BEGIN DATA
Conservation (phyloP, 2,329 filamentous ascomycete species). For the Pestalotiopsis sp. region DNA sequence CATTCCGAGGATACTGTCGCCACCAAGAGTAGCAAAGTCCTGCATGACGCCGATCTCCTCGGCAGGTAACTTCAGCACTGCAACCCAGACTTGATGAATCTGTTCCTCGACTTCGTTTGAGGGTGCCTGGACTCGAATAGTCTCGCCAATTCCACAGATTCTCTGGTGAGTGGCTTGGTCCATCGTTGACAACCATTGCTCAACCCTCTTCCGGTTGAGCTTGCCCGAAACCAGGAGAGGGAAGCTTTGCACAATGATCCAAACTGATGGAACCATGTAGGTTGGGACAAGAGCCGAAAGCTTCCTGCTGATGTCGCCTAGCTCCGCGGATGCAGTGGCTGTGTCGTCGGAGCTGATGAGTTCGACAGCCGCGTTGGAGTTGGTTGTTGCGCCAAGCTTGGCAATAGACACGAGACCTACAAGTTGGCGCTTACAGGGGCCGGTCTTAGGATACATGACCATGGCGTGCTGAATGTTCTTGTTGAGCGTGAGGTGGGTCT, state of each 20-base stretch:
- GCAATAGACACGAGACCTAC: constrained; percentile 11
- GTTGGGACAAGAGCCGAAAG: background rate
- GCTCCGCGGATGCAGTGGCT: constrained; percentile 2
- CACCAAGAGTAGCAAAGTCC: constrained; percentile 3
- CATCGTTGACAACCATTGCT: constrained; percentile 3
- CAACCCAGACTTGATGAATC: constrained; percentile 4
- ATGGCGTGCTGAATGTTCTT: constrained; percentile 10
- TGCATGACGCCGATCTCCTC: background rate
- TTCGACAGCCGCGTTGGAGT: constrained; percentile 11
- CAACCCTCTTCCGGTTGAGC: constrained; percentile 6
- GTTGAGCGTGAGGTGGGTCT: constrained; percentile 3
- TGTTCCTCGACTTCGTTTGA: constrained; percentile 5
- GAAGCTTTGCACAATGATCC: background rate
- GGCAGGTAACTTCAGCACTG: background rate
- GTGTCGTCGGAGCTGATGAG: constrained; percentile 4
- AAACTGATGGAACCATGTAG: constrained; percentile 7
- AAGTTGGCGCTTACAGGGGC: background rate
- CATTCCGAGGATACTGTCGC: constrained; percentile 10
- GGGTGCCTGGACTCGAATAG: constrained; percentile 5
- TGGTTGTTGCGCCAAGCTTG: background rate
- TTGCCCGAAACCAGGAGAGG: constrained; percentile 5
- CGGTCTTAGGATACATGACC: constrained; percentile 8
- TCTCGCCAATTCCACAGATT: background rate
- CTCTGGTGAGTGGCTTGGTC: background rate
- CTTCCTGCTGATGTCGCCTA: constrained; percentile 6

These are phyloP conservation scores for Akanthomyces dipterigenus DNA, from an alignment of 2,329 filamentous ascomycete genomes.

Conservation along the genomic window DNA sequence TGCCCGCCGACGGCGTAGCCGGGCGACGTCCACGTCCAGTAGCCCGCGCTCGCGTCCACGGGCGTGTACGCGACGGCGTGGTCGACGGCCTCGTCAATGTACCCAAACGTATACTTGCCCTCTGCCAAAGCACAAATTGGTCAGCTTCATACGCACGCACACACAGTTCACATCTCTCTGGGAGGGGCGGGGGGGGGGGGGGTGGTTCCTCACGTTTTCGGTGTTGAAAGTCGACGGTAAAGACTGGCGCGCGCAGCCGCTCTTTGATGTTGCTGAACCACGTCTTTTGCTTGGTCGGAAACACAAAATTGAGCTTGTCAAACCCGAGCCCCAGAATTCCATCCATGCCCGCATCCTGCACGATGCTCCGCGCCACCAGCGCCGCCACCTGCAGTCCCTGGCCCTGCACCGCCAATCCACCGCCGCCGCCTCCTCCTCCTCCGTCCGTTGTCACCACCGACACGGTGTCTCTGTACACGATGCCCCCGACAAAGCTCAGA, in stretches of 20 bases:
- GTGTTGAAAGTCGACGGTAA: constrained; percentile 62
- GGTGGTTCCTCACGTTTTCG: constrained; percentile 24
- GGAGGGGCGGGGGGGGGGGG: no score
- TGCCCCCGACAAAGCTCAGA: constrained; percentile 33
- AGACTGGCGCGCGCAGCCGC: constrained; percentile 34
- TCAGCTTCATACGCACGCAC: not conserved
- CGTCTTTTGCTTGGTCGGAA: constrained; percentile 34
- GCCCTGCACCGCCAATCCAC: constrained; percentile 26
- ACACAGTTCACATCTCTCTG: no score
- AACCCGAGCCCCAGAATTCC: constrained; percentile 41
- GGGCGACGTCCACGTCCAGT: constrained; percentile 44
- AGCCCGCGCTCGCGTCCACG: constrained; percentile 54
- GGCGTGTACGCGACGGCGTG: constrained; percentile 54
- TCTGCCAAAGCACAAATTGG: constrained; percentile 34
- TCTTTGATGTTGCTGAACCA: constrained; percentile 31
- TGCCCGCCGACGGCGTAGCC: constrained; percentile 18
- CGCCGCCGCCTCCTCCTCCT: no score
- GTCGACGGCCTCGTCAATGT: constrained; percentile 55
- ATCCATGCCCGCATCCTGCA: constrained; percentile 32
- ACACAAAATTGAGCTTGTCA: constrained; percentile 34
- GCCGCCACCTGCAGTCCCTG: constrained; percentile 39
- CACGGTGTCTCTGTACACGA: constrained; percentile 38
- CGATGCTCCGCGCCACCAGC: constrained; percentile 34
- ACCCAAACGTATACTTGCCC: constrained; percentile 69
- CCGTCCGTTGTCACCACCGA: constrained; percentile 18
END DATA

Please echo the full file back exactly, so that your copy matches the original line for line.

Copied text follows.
Conservation (phyloP, 2,329 filamentous ascomycete species). For the Pestalotiopsis sp. region DNA sequence CATTCCGAGGATACTGTCGCCACCAAGAGTAGCAAAGTCCTGCATGACGCCGATCTCCTCGGCAGGTAACTTCAGCACTGCAACCCAGACTTGATGAATCTGTTCCTCGACTTCGTTTGAGGGTGCCTGGACTCGAATAGTCTCGCCAATTCCACAGATTCTCTGGTGAGTGGCTTGGTCCATCGTTGACAACCATTGCTCAACCCTCTTCCGGTTGAGCTTGCCCGAAACCAGGAGAGGGAAGCTTTGCACAATGATCCAAACTGATGGAACCATGTAGGTTGGGACAAGAGCCGAAAGCTTCCTGCTGATGTCGCCTAGCTCCGCGGATGCAGTGGCTGTGTCGTCGGAGCTGATGAGTTCGACAGCCGCGTTGGAGTTGGTTGTTGCGCCAAGCTTGGCAATAGACACGAGACCTACAAGTTGGCGCTTACAGGGGCCGGTCTTAGGATACATGACCATGGCGTGCTGAATGTTCTTGTTGAGCGTGAGGTGGGTCT, state of each 20-base stretch:
- GCAATAGACACGAGACCTAC: constrained; percentile 11
- GTTGGGACAAGAGCCGAAAG: background rate
- GCTCCGCGGATGCAGTGGCT: constrained; percentile 2
- CACCAAGAGTAGCAAAGTCC: constrained; percentile 3
- CATCGTTGACAACCATTGCT: constrained; percentile 3
- CAACCCAGACTTGATGAATC: constrained; percentile 4
- ATGGCGTGCTGAATGTTCTT: constrained; percentile 10
- TGCATGACGCCGATCTCCTC: background rate
- TTCGACAGCCGCGTTGGAGT: constrained; percentile 11
- CAACCCTCTTCCGGTTGAGC: constrained; percentile 6
- GTTGAGCGTGAGGTGGGTCT: constrained; percentile 3
- TGTTCCTCGACTTCGTTTGA: constrained; percentile 5
- GAAGCTTTGCACAATGATCC: background rate
- GGCAGGTAACTTCAGCACTG: background rate
- GTGTCGTCGGAGCTGATGAG: constrained; percentile 4
- AAACTGATGGAACCATGTAG: constrained; percentile 7
- AAGTTGGCGCTTACAGGGGC: background rate
- CATTCCGAGGATACTGTCGC: constrained; percentile 10
- GGGTGCCTGGACTCGAATAG: constrained; percentile 5
- TGGTTGTTGCGCCAAGCTTG: background rate
- TTGCCCGAAACCAGGAGAGG: constrained; percentile 5
- CGGTCTTAGGATACATGACC: constrained; percentile 8
- TCTCGCCAATTCCACAGATT: background rate
- CTCTGGTGAGTGGCTTGGTC: background rate
- CTTCCTGCTGATGTCGCCTA: constrained; percentile 6

These are phyloP conservation scores for Akanthomyces dipterigenus DNA, from an alignment of 2,329 filamentous ascomycete genomes.

Conservation along the genomic window DNA sequence TGCCCGCCGACGGCGTAGCCGGGCGACGTCCACGTCCAGTAGCCCGCGCTCGCGTCCACGGGCGTGTACGCGACGGCGTGGTCGACGGCCTCGTCAATGTACCCAAACGTATACTTGCCCTCTGCCAAAGCACAAATTGGTCAGCTTCATACGCACGCACACACAGTTCACATCTCTCTGGGAGGGGCGGGGGGGGGGGGGGTGGTTCCTCACGTTTTCGGTGTTGAAAGTCGACGGTAAAGACTGGCGCGCGCAGCCGCTCTTTGATGTTGCTGAACCACGTCTTTTGCTTGGTCGGAAACACAAAATTGAGCTTGTCAAACCCGAGCCCCAGAATTCCATCCATGCCCGCATCCTGCACGATGCTCCGCGCCACCAGCGCCGCCACCTGCAGTCCCTGGCCCTGCACCGCCAATCCACCGCCGCCGCCTCCTCCTCCTCCGTCCGTTGTCACCACCGACACGGTGTCTCTGTACACGATGCCCCCGACAAAGCTCAGA, in stretches of 20 bases:
- GTGTTGAAAGTCGACGGTAA: constrained; percentile 62
- GGTGGTTCCTCACGTTTTCG: constrained; percentile 24
- GGAGGGGCGGGGGGGGGGGG: no score
- TGCCCCCGACAAAGCTCAGA: constrained; percentile 33
- AGACTGGCGCGCGCAGCCGC: constrained; percentile 34
- TCAGCTTCATACGCACGCAC: not conserved
- CGTCTTTTGCTTGGTCGGAA: constrained; percentile 34
- GCCCTGCACCGCCAATCCAC: constrained; percentile 26
- ACACAGTTCACATCTCTCTG: no score
- AACCCGAGCCCCAGAATTCC: constrained; percentile 41
- GGGCGACGTCCACGTCCAGT: constrained; percentile 44
- AGCCCGCGCTCGCGTCCACG: constrained; percentile 54
- GGCGTGTACGCGACGGCGTG: constrained; percentile 54
- TCTGCCAAAGCACAAATTGG: constrained; percentile 34
- TCTTTGATGTTGCTGAACCA: constrained; percentile 31
- TGCCCGCCGACGGCGTAGCC: constrained; percentile 18
- CGCCGCCGCCTCCTCCTCCT: no score
- GTCGACGGCCTCGTCAATGT: constrained; percentile 55
- ATCCATGCCCGCATCCTGCA: constrained; percentile 32
- ACACAAAATTGAGCTTGTCA: constrained; percentile 34
- GCCGCCACCTGCAGTCCCTG: constrained; percentile 39
- CACGGTGTCTCTGTACACGA: constrained; percentile 38
- CGATGCTCCGCGCCACCAGC: constrained; percentile 34
- ACCCAAACGTATACTTGCCC: constrained; percentile 69
- CCGTCCGTTGTCACCACCGA: constrained; percentile 18